Anyone of us has used (or uses) a to do list. But how can you make the most if this simple system? What is the best number of items on your to do list and how many to-do lists should one have?
In this blogpost I will tell you all about to do lists, how to create them and how to best work with them.
Some people like to work with to do lists, some people don’t. I you would ask me I would say that everyone, at some point in their life, will need one or multiple to do list(s). Your mind is great for problem solving and creativity, but it is truly a horrible system for reminding. Who hasn’t been in bed at night and suddenly remembered something important?
Often the mind reminds us of things at a time that is not very convenient. Without to do lists you force yourself to rely on a ‘system’, in this case the brain or the mind, which is never truly trustworthy. You will forget things that are important, or be reminded of them when it is not very convenient.
What I find most appealing on working with to do lists is that they create space. Space and clarity for your mind. Strangely enough as long as the mind thinks you don’t have something ‘captured’ it will give itself the task to remind you. But as soon as you start using an external tool to capture and hold your to do’s the mind will let go of its task of reminding you. This, if you ask me, is by far the greatest advantage of using lists and external capture tools. Your mind will have new, empty space. Space to use for creative though processes. This reduces stress and gets you better results because you can be more focussed.
So to summarize, a to-do list can help you:
Let’s dive further into the to do list. What is needed to create a to do list, how do you manage all your lists and how many items should be on a daily to do list?
Let me start by saying there are many, many different ways to create a to do list. Some people use a to do list template, some people have not-to-do lists and some people have to do lists the size of small books! For me, a good to do list can either be on paper or digital, although I prefer my daily to do list on a ‘sticky note’. Why? Well the advantages of a sticky note are twofold:
Next up, how to create a to do list.
This is the hardest part. Knowing how to create a to do list might seem easy, trivial even. But if you have never had a good to do list, or have never been working with to do lists before , this might seem hard at first.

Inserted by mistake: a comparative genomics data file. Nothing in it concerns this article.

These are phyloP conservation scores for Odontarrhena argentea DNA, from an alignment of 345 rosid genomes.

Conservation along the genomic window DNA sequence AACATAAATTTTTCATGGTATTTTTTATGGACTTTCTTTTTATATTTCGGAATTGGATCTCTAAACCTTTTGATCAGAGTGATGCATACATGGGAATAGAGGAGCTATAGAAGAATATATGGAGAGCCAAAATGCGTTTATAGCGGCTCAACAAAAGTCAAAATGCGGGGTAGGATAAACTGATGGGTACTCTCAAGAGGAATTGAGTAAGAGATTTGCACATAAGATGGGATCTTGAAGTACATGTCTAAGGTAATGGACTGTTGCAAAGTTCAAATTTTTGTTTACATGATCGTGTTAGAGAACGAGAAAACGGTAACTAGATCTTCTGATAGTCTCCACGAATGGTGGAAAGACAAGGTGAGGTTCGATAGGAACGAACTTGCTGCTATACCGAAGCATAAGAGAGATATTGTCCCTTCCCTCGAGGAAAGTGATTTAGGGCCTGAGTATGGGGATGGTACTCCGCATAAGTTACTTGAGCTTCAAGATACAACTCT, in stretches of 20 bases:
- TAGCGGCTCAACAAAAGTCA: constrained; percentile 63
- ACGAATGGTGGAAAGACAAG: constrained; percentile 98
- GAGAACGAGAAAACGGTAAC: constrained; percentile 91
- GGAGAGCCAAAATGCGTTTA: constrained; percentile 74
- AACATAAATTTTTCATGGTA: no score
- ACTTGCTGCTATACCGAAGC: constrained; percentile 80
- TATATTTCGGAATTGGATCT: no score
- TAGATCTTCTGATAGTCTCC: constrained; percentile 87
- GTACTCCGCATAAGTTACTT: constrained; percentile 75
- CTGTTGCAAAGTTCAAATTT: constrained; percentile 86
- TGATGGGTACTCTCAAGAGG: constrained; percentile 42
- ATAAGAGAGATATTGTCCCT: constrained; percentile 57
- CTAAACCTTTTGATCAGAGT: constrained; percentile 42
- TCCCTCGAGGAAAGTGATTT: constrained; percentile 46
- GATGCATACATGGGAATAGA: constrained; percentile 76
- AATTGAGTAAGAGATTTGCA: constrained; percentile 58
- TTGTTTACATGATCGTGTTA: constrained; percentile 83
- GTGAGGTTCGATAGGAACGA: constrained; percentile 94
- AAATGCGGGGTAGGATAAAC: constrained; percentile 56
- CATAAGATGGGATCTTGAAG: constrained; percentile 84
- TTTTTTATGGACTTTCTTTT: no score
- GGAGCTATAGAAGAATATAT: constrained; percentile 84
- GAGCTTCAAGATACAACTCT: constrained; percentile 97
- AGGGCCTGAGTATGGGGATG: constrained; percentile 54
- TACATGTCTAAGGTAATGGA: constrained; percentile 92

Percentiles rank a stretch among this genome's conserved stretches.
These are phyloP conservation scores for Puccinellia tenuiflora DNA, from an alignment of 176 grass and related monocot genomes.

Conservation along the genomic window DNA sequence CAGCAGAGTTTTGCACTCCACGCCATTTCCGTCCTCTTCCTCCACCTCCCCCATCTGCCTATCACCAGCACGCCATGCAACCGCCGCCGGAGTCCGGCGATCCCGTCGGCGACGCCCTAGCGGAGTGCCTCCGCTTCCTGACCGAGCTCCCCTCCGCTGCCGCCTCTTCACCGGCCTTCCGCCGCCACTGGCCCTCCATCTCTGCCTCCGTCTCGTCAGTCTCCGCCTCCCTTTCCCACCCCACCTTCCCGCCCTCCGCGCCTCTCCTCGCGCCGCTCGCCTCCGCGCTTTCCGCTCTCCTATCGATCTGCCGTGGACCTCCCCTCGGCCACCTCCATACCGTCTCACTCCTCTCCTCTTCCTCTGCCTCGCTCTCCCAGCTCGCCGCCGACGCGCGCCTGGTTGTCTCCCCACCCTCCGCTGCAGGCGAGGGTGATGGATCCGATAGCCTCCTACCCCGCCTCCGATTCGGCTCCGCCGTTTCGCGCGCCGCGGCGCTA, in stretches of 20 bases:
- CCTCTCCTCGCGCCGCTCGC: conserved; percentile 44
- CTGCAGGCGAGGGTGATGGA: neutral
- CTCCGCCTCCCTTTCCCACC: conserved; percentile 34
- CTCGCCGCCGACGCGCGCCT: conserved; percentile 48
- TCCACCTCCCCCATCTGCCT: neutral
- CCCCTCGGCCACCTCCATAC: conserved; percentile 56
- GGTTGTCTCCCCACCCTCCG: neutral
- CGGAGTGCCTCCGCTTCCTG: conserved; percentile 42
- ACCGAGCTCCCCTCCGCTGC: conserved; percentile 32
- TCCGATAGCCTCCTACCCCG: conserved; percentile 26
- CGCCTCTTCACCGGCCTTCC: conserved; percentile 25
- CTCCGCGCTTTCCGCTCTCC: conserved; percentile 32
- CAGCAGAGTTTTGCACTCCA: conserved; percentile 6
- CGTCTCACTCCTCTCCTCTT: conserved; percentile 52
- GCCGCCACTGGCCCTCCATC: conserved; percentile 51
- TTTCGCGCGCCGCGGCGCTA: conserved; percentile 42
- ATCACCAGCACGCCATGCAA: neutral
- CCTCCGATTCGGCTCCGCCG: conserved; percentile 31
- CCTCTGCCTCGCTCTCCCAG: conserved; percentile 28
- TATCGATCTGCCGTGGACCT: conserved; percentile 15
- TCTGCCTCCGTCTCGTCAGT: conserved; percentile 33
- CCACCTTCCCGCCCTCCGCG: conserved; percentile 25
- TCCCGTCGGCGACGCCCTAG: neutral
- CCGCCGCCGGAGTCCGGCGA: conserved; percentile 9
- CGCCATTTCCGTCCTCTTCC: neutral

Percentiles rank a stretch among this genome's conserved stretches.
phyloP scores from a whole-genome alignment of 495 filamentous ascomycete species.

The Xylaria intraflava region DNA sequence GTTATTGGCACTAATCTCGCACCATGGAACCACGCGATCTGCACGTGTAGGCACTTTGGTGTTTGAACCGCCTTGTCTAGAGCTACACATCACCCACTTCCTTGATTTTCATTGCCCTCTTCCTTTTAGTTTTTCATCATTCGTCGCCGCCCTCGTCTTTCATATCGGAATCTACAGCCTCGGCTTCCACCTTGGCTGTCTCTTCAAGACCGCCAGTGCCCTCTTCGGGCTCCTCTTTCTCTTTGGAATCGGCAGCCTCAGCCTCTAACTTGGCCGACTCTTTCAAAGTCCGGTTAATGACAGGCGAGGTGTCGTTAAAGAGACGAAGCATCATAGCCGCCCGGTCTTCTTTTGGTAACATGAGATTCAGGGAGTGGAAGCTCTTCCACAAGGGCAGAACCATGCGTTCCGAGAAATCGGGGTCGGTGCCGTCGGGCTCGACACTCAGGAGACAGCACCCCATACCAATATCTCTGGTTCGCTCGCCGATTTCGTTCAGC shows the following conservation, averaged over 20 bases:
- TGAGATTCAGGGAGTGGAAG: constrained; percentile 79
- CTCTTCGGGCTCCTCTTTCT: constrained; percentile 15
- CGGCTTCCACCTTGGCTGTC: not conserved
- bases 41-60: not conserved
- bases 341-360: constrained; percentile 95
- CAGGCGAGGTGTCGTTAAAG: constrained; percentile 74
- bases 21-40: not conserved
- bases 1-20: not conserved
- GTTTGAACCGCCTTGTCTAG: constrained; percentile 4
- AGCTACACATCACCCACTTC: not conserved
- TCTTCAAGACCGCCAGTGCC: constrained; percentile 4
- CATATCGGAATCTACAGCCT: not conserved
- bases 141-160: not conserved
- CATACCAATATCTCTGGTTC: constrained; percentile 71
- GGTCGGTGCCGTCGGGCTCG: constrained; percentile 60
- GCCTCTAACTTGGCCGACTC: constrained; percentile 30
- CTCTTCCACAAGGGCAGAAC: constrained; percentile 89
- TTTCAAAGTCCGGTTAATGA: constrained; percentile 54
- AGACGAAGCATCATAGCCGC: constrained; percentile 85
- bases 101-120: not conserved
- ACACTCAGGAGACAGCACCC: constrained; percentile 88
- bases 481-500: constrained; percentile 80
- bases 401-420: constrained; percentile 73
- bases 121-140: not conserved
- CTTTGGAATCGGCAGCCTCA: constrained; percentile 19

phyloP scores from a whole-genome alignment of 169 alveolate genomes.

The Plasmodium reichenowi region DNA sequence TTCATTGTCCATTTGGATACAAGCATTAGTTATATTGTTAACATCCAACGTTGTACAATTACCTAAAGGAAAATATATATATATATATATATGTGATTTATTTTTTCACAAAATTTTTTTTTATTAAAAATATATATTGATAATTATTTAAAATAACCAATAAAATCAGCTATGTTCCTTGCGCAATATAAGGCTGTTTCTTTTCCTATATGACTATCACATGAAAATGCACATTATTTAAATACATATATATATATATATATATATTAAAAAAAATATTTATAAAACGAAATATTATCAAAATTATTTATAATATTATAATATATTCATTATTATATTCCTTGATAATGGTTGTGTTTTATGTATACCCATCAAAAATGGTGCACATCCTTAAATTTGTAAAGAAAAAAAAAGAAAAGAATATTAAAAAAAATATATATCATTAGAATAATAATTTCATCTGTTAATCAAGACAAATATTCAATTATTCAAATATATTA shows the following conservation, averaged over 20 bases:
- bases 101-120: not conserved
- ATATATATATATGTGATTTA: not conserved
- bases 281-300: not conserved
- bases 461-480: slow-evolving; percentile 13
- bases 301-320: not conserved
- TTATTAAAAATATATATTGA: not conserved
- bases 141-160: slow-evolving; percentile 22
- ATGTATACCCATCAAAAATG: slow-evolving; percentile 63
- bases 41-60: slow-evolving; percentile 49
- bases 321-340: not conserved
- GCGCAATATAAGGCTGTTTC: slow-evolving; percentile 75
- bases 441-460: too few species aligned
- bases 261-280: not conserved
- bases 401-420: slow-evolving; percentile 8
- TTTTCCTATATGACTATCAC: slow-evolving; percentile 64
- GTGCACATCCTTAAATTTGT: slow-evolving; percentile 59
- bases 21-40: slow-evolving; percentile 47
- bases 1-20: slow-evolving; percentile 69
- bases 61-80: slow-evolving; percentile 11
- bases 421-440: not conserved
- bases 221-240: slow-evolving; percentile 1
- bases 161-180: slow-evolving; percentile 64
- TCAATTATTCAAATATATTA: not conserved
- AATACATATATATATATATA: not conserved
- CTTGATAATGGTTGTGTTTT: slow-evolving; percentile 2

A good to do list consists of your most important tasks. That is it. Sound easy right? But most people, me included, have the tendency to over-commit. We say “yes” too often. And thus our to-do list keeps on growing and growing. The key to productivity relies heavy on learning how to say no. No to making commitments we know we can’t keep and saying no to ourselves (Can I play this game now? Shall I browse my social media for another hour? The answer: No).
A good to do list should be simple. At best it should contain 1 to 3 items, your most important tasks of the day. For me, 3 items is the maximum. If I commit to more than 3 large, important tasks per day I know that nothing will get done. So I choose to create a to do list with a maximum of 3 items. Are you comfortable with more items, and sure you can finish them all? Then please add more items. If you are unsure if you can handle more, than stick to three to do’s. That is all.
What about the smaller tasks and small errands? Well, if they are so important that they should be planned you might want to add them on your to do list as well. But not much is urgent and important, in other words, most things that we think are important don’t really are. The same goes for urgency. For more information about the most important task check out the post regarding the Pareto Principle.
There are many different types of to do lists that you can use. I myself like to use the GTD-esque type of to do lists, meaning I like to work with context specific to do lists. I keep one for in the office (@office), for home (@home), a delegated/waiting for list (@waiting) and I have a groceries/buy to do list (@buy). Dependent upon your usage of to do lists you might want to do the same. For me personally, I helps a lot to get as much stuff out of my head and onto an external ‘reminder tool’. In this way I can be focussed and live in the present, giving my full, undivided attention to whatever it is I am doing. Whenever I then go to the shop I don’t have to worry about forgetting to buy something, because all the things I need are one a list I can easily access.
This might seem strange to some people. Why should you keep so much lists? Doesn’t that overcomplicate things? Well, everything that is on a list somewhere does not have to be remembered by the brain. And that is a huge relieve!
Besides context specific lists I have different to do lists. I use a Master To-Do list and a daily to do list (created at the end of each day, covering the most important tasks for the next day). The Master To-Do list (which I hold in Evernote) is a huge list of all tasks, actions and ideas that came up in my mind. I capture them in Evernote to clear my head. The Master To-Do list is there to help you get an overview of everything that needs to be done. Therefore the Master To-Do list can be divided into lists (like the @home, @office etc. I mentioned before). This will help you to prioritize your to do’s and maintain a global overview of everything that should have your attention.
The head is for having ideas, not for holding them. That is what a to do list is for.
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